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Sankara trial suspended after defense petitions the Constitutional Council

Sankara trial suspended after defense petitions the Constitutional Council
A soldier walks past a poster of former president of Burkina Faso, Thomas Sankara, outside a bar that was attacked in Ouagadougou, Burkina Faso, Sunday, Jan. 17, 2016.   -  
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Burkina Faso

The Sankara trial was suspended yet again on Thursday, March 3. Some of the defendants' lawyers asked for charges of crime against national security be dropped citing the Constitutional Council's approval of Lt Col Damiba as President after he led a coup.

As the trial of pan Africanist icon Thomas Sankara resumed on Thursday, a petition by some of the defendent's lawyers has caused the hearing to be suspended again.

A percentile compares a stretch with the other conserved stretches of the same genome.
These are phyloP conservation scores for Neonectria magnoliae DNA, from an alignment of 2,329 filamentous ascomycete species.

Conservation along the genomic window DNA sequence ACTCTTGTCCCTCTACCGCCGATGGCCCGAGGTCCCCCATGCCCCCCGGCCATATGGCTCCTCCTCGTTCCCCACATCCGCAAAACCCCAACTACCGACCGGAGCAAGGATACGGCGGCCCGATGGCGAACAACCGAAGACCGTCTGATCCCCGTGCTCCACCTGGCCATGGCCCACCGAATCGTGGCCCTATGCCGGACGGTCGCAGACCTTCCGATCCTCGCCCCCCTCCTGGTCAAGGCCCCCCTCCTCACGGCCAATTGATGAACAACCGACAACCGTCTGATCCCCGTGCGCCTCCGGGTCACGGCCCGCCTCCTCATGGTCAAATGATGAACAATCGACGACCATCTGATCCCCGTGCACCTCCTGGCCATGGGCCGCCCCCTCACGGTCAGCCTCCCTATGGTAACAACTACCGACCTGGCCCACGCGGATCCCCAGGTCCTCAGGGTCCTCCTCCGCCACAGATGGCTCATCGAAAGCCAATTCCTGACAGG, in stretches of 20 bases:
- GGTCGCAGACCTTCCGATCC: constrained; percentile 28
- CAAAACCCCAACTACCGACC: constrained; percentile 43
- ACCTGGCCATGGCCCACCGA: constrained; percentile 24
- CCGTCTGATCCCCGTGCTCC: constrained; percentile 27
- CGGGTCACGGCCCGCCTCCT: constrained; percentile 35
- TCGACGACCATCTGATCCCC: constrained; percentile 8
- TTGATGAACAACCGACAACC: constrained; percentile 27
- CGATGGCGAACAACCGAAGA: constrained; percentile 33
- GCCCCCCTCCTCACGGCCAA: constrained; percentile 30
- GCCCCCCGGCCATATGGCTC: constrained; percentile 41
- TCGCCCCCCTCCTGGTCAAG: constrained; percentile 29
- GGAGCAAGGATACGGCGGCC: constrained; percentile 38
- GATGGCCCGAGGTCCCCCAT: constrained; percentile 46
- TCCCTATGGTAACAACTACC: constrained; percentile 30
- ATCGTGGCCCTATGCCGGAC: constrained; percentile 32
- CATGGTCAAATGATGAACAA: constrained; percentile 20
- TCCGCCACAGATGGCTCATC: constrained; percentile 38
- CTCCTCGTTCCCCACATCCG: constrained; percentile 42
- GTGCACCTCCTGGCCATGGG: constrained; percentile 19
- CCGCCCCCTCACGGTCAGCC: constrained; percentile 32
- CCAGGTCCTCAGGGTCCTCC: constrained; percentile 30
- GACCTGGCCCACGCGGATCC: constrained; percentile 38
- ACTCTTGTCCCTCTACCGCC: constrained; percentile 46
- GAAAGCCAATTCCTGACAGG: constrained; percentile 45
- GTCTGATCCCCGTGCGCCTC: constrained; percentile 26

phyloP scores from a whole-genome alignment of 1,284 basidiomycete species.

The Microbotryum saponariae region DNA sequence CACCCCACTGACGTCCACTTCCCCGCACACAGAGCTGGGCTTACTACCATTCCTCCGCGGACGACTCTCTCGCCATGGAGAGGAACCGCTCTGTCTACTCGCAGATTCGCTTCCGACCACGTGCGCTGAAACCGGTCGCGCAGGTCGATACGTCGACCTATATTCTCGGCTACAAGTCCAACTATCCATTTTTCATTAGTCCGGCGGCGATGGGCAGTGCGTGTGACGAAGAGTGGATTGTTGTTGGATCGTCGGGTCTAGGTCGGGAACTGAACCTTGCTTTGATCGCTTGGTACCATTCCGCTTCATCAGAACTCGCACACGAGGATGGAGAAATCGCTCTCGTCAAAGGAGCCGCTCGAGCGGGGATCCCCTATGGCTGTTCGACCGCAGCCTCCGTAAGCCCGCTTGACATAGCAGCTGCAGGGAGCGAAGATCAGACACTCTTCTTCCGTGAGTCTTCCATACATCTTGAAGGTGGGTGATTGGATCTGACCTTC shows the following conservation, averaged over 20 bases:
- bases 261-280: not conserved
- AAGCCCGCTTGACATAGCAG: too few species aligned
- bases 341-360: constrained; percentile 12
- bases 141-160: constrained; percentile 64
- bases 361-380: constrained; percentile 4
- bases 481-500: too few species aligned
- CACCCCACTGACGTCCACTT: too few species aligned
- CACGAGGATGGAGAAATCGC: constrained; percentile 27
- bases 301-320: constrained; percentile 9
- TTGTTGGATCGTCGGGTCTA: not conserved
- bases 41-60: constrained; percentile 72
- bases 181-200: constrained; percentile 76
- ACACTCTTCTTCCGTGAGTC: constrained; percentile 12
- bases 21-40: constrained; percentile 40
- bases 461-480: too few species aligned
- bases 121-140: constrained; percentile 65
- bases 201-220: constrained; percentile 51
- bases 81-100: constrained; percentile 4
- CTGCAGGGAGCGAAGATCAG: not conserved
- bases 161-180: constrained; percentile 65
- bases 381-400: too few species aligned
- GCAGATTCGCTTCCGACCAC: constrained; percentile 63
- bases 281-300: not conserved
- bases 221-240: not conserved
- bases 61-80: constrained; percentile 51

Citing the Constitutional Council's approval of the military takeover by Colonel Damiba, the lawyers asked for the crime against national security charges to be dropped on the basis of an exception of unconstitutionality.

The defense argued clients could not be accused of organizing a coup and therefore could not be prosecuted for attacking national security since the Constitutional Council formally determined that Damiba was president, head of state and supreme commander of the armed forces after his military takeover.

The trial of 14 men, including the former president, accused in the assassination of Burkina Faso's leader Thomas Sankara -34 years ago- started in October. It was suspended on multiple occasions following the coup of January 24.

A junta which later called itself the Patriotic Movement for Preservation and Restoration (MPSR) deposed former president Roch Marc Christian Kabore. The leader of the junta Lieutenant-Colonel Paul-Henri Sandaogo Damiba, a regional commander in the jihadist-torn east, was later on sworn in.

The Constitutional Council now has to address the argument.

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